Clarete vs. rosé – an interesting contrast

Rioja holds a number of surprises for visitors to the region.  As I explained in an earlier post, one of the most popular styles of red Rioja, cosechero, is hard to find outside of northern Spain.  Another well-known style, popularly referred to as clarete, isn’t even defined under Spanish wine law.  It looks like a lightly colored rosé, tastes somewhat like a rosé and is officially classified as a rosé, but there are differences.

The major difference is how clarete is made. Rosés are vinified like whites, that is, the juice ferments without the skins (the color comes from macerating the skins in the juice before fermentation begins).  Clarete, on the other hand, is vinified like a red, with the presence of the skins during fermentation, although for only a short time.

I’m not sure of the origin in Spanish of the word clarete, but it’s possible that it’s related to ‘clairet’, a term used in the past in Bordeaux to describe a red wine with little color (and which the British call ‘claret’ to describe Bordeaux in general). 

Claretes are always made by blending red and white grapes, traditionally garnacha and viura, while Rioja rosé is usually vinified exclusively from red varieties.  Clareteland is an area of Rioja Alta around San Asensio, Hormilla, Badarán, Azofra, Cárdenas and Cordovin (see map below). San Asensio calls itself ‘la capital del clarete’ and celebrates a ‘clarete battle’ every June in which townspeople spray one another with thousands of gallons of the stuff, followed, of course, by a big meal. Spaniards have a thing with throwing food and wine around  (the most famous of these events are the wine battle in Haro here in Rioja and the world-famous tomatina in Buñol near Valencia). I often wonder why the Rioja Consejo Regulador doesn’t promote more of these as a means of dealing with oversupply!

I’ve never seen a clarete outside Spain, but it’s a staple in bars in Rioja, the Basque Country and Cantabria on the north coast of Spain.  Clarete seems to dominate in bars while rosé is more popular in restaurants, supermarkets and wine shops.

Inside Rioja tasted a Rioja clarete and a popular rosé.  Here are my tasting notes:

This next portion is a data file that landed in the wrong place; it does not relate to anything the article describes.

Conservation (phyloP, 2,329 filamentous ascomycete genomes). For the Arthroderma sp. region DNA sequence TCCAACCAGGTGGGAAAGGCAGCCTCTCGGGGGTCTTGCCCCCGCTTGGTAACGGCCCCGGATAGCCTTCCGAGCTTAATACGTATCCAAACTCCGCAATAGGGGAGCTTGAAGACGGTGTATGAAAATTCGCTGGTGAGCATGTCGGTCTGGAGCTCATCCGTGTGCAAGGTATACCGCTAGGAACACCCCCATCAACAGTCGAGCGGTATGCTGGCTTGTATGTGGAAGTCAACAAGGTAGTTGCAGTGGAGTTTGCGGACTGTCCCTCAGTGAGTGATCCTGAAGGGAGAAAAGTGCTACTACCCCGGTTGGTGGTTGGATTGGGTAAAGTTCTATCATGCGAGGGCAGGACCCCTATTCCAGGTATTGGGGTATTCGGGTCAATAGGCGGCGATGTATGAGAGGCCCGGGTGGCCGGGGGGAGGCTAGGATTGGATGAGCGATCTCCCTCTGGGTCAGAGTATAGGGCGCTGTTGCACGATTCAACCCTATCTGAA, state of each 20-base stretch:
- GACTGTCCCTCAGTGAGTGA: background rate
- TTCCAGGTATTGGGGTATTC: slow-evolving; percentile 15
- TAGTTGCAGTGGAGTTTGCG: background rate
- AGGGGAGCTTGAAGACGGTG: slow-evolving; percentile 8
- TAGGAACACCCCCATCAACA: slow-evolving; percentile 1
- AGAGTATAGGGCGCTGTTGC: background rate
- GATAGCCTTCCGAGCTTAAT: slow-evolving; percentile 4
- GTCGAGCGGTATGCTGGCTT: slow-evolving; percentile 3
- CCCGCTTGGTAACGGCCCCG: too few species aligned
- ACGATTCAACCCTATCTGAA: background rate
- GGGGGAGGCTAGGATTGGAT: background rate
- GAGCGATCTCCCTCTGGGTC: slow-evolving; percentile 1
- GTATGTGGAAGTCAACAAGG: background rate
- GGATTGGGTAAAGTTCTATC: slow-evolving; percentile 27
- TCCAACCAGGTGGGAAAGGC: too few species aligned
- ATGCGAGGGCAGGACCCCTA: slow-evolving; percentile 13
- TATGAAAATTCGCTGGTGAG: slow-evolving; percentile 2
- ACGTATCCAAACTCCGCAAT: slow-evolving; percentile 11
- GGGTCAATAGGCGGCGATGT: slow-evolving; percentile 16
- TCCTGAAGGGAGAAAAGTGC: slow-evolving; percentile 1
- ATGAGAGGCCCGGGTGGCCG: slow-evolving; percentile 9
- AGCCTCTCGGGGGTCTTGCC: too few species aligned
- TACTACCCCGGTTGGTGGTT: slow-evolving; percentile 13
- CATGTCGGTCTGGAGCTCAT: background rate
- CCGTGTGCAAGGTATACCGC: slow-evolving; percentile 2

Murillo Viteri 2008.  12,5% (clarete)

Color:    light salmon.

Nose:    floral, minty.

Palate:   very light mouthfeel, fresh and fruity, with a little tannin

Marqués de Cáceres 2009.  13,5% (rosé)

Color:   medium pink.

Nose:   strawberries, floral

Palate: medium body, reminded me a little of strawberry chewing gum

I thought the Murillo Viteri was uncomplicated, fresh and really easy to drink, a great quaffing wine on its own. Marqués de Cáceres was a more ‘serious’, nuanced wine that will go well with food, and is, in fact, a staple of restaurant wine lists all over Spain.  It’s widely available all over Europe and the USA, too.

Probably the major problem keeping clarete from having  wider consumer appeal is its color, which looks oxidized (which it definitely is not) and could remind you of the color of last night’s mostly empty glass of red that you fill with water to remove the dregs from the bottom of the glass.  If you can accept the color, you will discover what a pleasant, uncomplicated, easy to drink wine it is.

The next time you visit Rioja, order a glass of clarete in a bar.  You won’t be disappointed!


Dealing with borders

One of the most difficult things a potential visitor to Rioja has to deal with is the fact that the wine district is located in three different regions, or comunidades autónomas as they’re called in Spanish:  La Rioja, Álava and Navarra. These are like states in the USA, or länder in Germany – regions with a high degree of local autonomy.  And, as we all know, where there is autonomy, there are regional governments eager to promote the beauty and other attractions of their particular region.